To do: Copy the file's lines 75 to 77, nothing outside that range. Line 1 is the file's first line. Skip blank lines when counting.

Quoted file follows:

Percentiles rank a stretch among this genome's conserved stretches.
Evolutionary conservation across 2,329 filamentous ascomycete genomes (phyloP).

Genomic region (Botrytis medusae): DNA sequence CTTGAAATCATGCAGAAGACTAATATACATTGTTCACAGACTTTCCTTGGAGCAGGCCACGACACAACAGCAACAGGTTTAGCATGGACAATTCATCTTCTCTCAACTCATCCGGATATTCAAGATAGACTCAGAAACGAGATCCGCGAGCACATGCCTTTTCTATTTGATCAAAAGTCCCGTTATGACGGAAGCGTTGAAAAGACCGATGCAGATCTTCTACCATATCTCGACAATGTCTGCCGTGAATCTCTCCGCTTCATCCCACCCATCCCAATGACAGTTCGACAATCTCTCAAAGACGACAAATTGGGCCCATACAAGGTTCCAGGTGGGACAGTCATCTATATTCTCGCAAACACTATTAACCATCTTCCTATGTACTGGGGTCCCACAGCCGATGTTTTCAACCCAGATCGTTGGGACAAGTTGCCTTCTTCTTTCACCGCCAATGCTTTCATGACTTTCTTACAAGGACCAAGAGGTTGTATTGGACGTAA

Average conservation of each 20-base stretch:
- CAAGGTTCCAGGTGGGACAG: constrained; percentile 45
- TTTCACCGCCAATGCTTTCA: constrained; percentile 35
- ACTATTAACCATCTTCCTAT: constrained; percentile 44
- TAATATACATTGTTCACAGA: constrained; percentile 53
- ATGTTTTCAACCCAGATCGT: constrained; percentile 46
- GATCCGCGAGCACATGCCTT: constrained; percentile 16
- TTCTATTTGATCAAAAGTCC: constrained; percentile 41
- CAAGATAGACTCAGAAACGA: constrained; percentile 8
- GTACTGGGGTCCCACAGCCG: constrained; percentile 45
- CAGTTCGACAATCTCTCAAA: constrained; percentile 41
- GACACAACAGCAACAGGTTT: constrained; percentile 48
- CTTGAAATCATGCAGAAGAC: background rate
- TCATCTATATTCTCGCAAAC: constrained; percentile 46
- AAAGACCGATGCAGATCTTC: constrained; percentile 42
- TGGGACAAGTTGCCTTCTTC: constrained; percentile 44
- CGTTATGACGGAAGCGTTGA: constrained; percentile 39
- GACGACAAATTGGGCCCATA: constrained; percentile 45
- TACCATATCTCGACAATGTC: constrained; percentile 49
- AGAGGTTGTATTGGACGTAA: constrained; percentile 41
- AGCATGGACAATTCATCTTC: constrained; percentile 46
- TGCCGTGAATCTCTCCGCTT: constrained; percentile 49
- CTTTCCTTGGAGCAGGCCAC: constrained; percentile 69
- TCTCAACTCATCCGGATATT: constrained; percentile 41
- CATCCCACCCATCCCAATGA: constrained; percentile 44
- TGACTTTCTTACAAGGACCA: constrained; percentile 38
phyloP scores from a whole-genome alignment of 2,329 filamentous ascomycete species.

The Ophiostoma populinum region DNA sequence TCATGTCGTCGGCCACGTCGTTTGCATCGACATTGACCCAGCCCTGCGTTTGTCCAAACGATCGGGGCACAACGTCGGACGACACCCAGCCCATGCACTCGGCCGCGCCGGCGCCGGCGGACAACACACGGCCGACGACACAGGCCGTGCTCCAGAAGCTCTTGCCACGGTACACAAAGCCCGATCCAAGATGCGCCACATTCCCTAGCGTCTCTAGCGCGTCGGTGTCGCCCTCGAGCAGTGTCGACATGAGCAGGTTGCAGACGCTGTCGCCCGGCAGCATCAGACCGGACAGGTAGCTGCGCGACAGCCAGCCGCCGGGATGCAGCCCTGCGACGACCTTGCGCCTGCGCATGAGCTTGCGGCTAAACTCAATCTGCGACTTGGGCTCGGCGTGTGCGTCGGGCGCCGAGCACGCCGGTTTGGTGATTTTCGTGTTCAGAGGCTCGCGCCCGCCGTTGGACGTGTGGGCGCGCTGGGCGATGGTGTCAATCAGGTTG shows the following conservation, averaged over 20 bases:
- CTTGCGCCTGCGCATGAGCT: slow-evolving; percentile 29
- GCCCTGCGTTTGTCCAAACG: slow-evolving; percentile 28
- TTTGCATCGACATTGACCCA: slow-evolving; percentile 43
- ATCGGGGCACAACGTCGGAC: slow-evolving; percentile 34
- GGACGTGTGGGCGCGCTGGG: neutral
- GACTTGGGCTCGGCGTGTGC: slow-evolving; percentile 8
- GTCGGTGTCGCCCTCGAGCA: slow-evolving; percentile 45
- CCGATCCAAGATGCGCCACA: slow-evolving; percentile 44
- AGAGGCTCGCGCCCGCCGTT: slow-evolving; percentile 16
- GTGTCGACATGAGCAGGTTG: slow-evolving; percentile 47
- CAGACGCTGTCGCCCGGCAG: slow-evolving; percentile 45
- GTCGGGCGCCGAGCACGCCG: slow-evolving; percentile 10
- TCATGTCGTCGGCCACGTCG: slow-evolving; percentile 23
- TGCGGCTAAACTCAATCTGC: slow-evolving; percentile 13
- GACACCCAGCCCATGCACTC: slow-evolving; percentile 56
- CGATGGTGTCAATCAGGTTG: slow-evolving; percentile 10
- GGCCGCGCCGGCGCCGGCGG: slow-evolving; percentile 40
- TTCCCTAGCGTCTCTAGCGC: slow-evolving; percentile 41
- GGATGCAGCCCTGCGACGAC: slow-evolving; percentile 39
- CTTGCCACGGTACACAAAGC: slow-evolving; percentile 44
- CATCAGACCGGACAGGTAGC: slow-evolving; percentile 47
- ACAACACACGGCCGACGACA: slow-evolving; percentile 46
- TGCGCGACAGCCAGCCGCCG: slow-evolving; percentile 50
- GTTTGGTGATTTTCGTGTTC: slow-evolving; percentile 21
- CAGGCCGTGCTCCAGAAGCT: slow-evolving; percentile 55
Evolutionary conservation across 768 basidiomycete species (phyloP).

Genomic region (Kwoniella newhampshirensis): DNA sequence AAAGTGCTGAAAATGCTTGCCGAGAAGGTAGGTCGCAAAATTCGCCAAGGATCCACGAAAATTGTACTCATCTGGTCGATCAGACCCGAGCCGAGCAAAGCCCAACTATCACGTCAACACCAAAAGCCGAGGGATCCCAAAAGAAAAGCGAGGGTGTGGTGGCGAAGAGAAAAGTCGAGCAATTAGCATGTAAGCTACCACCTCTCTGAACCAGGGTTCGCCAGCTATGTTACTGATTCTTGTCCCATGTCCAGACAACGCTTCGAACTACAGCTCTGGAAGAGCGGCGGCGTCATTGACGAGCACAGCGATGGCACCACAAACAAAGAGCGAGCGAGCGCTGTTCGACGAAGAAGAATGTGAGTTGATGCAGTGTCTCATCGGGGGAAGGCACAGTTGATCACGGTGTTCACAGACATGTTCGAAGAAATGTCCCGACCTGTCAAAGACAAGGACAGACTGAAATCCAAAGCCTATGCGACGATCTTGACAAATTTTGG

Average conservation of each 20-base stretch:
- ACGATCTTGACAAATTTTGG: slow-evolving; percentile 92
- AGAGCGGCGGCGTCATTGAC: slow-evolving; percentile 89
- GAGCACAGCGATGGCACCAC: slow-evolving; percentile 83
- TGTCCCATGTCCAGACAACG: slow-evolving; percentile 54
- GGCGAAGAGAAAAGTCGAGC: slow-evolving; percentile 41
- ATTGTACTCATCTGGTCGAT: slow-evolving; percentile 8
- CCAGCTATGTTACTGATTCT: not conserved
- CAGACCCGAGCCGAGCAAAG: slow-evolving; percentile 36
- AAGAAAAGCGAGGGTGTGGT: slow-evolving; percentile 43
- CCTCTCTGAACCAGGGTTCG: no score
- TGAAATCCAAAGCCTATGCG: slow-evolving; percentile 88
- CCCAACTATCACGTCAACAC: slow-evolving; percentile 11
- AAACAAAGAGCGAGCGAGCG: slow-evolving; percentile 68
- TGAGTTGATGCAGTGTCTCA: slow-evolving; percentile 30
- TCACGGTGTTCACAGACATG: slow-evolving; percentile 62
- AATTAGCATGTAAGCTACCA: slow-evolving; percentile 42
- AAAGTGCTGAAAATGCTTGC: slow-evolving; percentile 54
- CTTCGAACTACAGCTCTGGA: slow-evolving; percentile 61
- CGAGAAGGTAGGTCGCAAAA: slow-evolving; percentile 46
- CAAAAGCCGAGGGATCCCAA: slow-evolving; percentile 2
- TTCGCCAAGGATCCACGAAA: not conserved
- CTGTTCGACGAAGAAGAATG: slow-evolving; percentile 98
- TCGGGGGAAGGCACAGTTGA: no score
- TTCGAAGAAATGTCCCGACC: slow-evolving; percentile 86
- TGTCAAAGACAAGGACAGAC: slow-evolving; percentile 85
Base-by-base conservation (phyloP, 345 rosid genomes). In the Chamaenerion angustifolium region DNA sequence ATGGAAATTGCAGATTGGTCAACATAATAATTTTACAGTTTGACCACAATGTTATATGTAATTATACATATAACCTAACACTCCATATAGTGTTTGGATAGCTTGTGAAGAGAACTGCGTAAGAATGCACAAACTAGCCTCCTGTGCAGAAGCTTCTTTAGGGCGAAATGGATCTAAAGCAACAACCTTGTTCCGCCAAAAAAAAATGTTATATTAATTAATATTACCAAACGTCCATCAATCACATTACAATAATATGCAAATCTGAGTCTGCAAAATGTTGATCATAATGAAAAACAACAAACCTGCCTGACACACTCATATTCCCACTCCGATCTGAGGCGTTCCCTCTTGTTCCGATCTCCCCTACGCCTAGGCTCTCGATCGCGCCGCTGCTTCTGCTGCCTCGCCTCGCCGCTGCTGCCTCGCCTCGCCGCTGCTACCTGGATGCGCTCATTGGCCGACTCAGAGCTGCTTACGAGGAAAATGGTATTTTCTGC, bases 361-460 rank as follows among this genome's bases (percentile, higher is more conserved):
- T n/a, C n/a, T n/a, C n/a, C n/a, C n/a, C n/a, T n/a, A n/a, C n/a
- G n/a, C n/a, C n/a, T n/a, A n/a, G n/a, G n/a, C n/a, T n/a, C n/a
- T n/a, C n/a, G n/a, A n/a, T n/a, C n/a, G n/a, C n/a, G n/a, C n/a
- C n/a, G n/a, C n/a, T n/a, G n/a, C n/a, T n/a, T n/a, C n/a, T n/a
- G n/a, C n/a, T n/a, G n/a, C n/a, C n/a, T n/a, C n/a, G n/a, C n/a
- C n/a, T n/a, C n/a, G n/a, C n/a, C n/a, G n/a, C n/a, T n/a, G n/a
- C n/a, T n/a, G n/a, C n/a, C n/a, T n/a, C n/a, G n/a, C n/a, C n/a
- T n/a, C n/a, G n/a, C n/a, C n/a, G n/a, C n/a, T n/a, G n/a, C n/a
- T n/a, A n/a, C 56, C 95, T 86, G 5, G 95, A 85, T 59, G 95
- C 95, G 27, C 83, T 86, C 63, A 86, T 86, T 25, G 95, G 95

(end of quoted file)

- AATTAGCATGTAAGCTACCA: slow-evolving; percentile 42
- AAAGTGCTGAAAATGCTTGC: slow-evolving; percentile 54
- CTTCGAACTACAGCTCTGGA: slow-evolving; percentile 61